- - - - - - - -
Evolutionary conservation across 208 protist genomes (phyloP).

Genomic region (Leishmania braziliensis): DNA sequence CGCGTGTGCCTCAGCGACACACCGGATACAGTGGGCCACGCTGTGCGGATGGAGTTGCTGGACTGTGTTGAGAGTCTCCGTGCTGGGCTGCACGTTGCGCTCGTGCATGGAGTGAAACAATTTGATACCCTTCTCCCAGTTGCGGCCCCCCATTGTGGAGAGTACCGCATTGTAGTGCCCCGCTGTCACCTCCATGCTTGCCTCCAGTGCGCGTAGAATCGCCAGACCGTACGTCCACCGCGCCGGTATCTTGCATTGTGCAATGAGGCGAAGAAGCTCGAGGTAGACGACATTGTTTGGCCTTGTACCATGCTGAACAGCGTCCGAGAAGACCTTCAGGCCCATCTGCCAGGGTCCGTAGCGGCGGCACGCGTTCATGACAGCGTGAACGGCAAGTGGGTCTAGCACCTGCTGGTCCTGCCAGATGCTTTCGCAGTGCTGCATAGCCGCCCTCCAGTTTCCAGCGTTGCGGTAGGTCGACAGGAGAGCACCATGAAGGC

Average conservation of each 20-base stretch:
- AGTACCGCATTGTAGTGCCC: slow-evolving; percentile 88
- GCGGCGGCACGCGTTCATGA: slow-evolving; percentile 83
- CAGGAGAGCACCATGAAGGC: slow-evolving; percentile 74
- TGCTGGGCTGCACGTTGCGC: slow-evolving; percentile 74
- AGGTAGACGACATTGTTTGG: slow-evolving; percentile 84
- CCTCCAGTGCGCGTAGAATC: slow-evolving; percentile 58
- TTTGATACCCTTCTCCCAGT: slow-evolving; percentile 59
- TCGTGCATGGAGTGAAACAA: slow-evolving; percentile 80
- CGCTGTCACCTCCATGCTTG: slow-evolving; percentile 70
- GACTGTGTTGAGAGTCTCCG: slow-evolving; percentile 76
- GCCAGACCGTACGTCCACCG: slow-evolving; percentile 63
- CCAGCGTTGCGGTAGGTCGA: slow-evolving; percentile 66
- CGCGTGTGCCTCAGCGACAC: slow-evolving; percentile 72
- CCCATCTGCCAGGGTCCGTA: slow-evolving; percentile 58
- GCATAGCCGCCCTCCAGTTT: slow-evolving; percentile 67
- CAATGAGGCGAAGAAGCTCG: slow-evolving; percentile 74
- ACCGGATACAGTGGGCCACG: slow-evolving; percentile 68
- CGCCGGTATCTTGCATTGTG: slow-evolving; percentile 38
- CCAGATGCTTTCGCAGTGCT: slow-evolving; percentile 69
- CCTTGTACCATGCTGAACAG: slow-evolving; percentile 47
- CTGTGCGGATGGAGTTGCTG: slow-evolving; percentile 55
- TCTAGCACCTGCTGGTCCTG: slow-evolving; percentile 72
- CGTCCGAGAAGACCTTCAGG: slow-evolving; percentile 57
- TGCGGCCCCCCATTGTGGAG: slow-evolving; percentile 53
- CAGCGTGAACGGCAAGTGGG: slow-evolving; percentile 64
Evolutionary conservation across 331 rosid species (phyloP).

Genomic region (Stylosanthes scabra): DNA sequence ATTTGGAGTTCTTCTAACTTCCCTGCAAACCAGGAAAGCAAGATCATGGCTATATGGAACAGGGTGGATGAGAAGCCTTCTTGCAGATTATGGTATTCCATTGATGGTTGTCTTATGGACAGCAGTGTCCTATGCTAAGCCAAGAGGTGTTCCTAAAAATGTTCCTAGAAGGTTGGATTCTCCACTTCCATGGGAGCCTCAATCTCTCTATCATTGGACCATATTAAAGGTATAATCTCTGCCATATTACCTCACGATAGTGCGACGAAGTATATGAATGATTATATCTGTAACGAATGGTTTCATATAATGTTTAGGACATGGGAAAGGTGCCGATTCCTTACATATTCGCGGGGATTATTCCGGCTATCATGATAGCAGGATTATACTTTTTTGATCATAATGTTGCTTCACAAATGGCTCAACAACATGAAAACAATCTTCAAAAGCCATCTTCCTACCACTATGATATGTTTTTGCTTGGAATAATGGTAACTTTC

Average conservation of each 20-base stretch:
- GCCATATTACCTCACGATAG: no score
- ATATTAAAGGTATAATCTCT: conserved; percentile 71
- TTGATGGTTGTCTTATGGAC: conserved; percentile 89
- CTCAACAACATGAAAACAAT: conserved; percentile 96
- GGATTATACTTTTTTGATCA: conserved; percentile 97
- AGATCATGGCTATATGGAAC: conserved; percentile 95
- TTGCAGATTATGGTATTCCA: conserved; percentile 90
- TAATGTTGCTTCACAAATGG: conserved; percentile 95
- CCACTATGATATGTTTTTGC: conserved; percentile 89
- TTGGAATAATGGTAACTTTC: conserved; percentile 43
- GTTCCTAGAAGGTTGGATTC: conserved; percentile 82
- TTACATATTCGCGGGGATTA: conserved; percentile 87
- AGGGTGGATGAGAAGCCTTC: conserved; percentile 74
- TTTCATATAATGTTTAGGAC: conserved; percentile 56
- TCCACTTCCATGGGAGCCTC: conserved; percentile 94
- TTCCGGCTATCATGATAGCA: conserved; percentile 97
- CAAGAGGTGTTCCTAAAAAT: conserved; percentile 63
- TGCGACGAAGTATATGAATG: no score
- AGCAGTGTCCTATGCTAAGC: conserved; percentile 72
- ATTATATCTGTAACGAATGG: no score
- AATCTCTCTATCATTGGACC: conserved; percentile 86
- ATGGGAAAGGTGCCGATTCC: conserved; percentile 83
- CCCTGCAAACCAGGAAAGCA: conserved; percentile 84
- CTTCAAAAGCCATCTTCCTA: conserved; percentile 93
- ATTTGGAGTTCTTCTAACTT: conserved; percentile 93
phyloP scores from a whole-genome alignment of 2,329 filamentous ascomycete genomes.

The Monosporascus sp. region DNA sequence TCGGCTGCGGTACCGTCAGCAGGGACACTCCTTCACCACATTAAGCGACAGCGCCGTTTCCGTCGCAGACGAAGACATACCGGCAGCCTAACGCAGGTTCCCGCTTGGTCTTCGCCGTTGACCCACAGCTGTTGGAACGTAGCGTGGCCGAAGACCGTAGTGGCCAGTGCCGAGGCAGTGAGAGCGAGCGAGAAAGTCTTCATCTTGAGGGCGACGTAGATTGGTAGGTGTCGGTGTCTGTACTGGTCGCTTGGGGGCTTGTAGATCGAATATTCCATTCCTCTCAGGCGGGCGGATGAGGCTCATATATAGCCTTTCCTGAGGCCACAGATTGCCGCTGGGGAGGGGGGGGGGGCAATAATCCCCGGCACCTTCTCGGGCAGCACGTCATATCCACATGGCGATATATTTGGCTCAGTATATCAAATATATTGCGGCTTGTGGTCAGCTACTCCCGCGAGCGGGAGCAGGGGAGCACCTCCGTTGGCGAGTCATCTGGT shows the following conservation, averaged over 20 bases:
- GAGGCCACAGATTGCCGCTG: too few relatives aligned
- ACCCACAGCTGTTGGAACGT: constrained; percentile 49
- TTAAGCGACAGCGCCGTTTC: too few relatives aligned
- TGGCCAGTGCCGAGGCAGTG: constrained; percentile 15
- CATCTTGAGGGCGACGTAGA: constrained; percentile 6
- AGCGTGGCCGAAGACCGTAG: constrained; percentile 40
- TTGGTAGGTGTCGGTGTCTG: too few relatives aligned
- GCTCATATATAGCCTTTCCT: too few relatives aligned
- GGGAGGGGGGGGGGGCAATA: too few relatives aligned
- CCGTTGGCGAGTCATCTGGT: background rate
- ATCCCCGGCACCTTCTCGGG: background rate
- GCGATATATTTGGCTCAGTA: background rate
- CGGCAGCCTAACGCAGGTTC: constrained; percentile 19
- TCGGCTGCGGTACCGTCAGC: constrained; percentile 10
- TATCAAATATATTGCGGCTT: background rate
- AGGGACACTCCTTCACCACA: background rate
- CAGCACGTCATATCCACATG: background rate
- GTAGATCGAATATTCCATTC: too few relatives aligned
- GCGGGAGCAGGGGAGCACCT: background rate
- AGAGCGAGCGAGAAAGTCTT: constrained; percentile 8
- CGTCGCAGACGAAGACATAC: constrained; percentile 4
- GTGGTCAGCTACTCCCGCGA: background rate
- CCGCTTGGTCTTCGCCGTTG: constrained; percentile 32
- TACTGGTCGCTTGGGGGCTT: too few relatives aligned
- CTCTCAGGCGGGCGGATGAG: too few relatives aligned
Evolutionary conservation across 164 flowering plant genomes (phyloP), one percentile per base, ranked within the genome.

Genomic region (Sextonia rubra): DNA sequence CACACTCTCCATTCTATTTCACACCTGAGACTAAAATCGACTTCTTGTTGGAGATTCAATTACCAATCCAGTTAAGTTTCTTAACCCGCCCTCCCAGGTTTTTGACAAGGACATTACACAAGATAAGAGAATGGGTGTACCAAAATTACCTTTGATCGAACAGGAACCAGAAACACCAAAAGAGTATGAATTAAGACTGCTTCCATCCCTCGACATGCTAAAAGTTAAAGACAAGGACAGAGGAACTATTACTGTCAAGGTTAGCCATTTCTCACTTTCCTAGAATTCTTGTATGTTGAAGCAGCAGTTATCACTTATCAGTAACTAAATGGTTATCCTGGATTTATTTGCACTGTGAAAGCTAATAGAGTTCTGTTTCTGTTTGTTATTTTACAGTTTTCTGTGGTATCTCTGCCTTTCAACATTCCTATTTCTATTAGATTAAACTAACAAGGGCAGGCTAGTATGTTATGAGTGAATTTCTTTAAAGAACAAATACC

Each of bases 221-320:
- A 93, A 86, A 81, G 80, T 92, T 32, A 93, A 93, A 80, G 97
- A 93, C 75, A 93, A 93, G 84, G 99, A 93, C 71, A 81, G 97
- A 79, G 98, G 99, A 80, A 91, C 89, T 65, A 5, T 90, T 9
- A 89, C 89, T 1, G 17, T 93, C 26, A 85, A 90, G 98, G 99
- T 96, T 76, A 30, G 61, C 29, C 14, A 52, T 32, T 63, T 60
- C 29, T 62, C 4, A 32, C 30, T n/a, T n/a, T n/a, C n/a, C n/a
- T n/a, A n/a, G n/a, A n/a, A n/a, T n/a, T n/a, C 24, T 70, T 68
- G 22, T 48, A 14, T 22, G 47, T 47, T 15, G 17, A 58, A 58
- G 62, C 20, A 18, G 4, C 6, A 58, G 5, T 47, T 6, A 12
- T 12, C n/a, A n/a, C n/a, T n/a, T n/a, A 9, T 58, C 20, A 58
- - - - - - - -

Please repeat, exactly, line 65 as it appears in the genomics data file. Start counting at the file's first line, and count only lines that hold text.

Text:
- TTGGTAGGTGTCGGTGTCTG: too few relatives aligned